Essay on the Models for Enzyme-Substrate Complex


Based on the high specificity of binding of the substrate to the enzyme, two hypotheses for the enzyme-substrate complex have been) proposed:

Lock-and-Key hypothesis:

Fischer proposed this hypothesis in 1890 the chemical nature of the enzyme was not known. However, the experimental observations that enzymes are very much specific to their substrate led him to propose the lock-and-key hypothesis.


He assume that the substrate molecule must have complementary shape to fit closely with enzyme molecule in the same way as the key (substrate) fits into the lock (enzyme) a shown in Some authors now prefer to rename the lock-and-key hypothesis as direct-fit hypothesis for the reason you will be cleared in the following paragraph.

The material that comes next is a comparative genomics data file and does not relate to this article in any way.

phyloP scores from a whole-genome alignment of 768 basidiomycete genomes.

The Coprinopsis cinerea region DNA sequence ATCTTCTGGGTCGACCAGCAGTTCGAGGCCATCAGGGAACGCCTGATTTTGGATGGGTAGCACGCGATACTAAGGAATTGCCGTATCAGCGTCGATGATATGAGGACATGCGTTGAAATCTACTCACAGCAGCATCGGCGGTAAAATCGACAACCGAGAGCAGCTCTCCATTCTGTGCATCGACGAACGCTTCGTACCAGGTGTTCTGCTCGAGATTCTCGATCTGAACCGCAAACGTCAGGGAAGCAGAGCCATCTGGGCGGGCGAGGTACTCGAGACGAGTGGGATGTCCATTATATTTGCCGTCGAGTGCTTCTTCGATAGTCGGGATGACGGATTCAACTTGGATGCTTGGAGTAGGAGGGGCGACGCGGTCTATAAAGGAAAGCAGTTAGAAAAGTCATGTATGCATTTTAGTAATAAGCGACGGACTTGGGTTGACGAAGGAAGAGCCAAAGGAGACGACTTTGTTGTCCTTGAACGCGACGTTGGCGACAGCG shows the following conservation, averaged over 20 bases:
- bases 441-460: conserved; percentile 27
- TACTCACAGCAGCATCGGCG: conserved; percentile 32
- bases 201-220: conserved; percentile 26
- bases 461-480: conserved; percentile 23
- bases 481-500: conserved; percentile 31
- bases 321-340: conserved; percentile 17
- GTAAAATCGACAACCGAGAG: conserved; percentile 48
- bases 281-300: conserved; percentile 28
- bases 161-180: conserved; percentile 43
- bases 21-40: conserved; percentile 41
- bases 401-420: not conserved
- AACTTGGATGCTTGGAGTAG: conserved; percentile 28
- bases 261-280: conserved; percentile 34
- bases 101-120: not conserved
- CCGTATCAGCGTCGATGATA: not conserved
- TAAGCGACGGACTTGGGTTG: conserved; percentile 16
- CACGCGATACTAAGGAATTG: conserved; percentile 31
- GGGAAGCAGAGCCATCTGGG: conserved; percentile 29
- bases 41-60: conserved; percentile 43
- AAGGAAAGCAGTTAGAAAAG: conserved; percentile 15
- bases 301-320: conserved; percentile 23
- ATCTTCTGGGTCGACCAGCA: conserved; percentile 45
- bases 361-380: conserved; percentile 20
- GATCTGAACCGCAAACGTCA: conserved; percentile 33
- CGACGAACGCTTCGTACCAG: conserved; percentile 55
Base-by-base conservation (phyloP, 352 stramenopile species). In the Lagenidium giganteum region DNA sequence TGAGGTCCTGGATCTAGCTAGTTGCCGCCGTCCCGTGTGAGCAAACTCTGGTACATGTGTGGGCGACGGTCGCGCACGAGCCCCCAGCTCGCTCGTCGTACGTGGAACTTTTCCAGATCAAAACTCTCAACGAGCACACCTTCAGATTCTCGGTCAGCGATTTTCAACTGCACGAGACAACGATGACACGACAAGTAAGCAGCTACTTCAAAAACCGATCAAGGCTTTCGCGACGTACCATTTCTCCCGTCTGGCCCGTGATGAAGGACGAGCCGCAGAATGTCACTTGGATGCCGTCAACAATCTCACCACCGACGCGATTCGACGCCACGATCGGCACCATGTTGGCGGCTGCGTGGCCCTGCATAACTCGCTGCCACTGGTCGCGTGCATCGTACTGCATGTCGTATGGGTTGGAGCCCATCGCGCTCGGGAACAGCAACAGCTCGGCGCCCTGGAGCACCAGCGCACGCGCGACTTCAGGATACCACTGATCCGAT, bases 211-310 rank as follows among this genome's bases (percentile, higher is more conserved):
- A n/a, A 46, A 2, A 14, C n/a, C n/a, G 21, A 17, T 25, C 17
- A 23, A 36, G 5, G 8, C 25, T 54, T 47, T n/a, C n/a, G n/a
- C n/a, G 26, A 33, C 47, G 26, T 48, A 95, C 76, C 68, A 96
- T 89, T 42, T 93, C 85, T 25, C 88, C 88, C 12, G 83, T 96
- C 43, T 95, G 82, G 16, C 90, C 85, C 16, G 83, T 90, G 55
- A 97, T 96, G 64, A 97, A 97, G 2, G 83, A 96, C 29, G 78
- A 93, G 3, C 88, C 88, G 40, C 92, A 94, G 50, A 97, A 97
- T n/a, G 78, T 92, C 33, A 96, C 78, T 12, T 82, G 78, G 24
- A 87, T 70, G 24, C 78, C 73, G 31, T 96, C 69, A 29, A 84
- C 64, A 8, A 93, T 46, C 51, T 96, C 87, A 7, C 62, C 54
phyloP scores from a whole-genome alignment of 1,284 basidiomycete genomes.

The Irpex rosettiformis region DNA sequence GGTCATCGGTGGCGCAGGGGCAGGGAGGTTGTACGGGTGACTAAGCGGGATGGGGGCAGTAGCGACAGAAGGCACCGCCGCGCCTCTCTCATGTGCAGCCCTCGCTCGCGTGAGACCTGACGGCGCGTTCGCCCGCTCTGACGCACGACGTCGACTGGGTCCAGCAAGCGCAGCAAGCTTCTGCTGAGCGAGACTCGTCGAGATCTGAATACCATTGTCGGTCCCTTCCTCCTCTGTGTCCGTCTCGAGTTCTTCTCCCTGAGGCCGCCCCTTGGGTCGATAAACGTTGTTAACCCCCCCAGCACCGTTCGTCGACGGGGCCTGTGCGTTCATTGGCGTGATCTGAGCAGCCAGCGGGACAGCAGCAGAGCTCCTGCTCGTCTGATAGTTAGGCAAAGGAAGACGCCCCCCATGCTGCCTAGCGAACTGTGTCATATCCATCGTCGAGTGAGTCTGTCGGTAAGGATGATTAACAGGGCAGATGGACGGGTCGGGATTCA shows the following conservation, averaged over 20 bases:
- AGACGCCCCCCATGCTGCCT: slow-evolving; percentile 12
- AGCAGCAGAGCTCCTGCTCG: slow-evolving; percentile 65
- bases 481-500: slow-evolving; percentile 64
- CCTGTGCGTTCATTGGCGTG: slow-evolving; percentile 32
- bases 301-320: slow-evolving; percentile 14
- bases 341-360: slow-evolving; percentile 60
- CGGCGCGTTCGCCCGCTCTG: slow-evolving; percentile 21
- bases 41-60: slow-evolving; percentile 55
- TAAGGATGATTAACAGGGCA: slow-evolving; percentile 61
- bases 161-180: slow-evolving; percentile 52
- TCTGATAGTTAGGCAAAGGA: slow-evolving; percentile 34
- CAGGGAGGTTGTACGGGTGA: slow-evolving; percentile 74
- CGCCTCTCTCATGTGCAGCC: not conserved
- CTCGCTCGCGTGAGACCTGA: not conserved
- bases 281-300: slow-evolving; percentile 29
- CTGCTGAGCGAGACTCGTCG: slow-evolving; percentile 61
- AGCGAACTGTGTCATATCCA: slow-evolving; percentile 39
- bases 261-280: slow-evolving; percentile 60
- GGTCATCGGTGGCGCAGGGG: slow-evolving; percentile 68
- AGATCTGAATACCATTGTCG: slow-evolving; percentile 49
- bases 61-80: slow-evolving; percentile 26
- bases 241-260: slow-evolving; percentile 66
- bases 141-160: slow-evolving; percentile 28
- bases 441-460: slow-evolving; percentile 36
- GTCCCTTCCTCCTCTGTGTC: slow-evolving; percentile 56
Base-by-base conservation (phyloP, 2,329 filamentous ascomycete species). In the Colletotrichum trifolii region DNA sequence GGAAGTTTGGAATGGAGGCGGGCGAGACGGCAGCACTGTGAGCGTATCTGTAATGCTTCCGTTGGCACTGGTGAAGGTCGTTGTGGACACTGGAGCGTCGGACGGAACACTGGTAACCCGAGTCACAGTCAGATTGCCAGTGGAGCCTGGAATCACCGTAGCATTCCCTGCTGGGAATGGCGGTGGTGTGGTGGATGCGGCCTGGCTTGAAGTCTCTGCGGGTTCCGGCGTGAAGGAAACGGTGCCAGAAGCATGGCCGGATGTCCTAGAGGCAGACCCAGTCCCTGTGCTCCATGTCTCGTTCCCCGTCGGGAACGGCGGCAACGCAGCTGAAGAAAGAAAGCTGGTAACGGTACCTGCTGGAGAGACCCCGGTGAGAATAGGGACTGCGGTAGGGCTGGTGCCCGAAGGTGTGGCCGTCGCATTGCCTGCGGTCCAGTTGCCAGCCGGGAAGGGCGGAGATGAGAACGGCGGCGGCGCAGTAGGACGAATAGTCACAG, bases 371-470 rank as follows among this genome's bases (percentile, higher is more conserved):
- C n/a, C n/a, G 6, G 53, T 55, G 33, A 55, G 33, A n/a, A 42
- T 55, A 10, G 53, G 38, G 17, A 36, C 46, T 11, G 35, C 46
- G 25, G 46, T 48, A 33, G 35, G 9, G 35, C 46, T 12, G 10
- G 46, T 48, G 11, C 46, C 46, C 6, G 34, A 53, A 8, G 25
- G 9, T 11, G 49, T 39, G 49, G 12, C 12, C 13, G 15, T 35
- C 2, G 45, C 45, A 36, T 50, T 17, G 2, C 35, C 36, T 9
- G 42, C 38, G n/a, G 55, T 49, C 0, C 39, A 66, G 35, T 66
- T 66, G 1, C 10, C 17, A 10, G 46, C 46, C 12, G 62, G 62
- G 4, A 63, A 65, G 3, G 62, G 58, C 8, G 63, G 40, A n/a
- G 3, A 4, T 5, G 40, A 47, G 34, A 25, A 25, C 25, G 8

Induced-Fit hypothesis:

It is now well known that the three dimensional structure of many enzymes are flexible. The binding of the substrate induces a conformational change in the active site of the enzyme so that the substrate fits perfectly well with the enzyme to form the ES complex.

This was postulated by Daniel E. Koshland, Jr in 1958. Hexokinase is good example of an enzyme that exhibits this type of conformational change.



The details of the catalytic mechanism differ from one type of enzyme to another. But the facts discussed above are involved in all enzyme catalysis. When E and S are mixed, the S molecule comes into close contact with the E molecule.

A temporary intermediate compound called ES complex is formed. The S molecule is transformed into the P molecule by catalytic mechanisms which differ from enzyme to enzyme. The P moves away from the E molecule. The E, now freed, interacts with another S molecule to repeat the process of catalysis.

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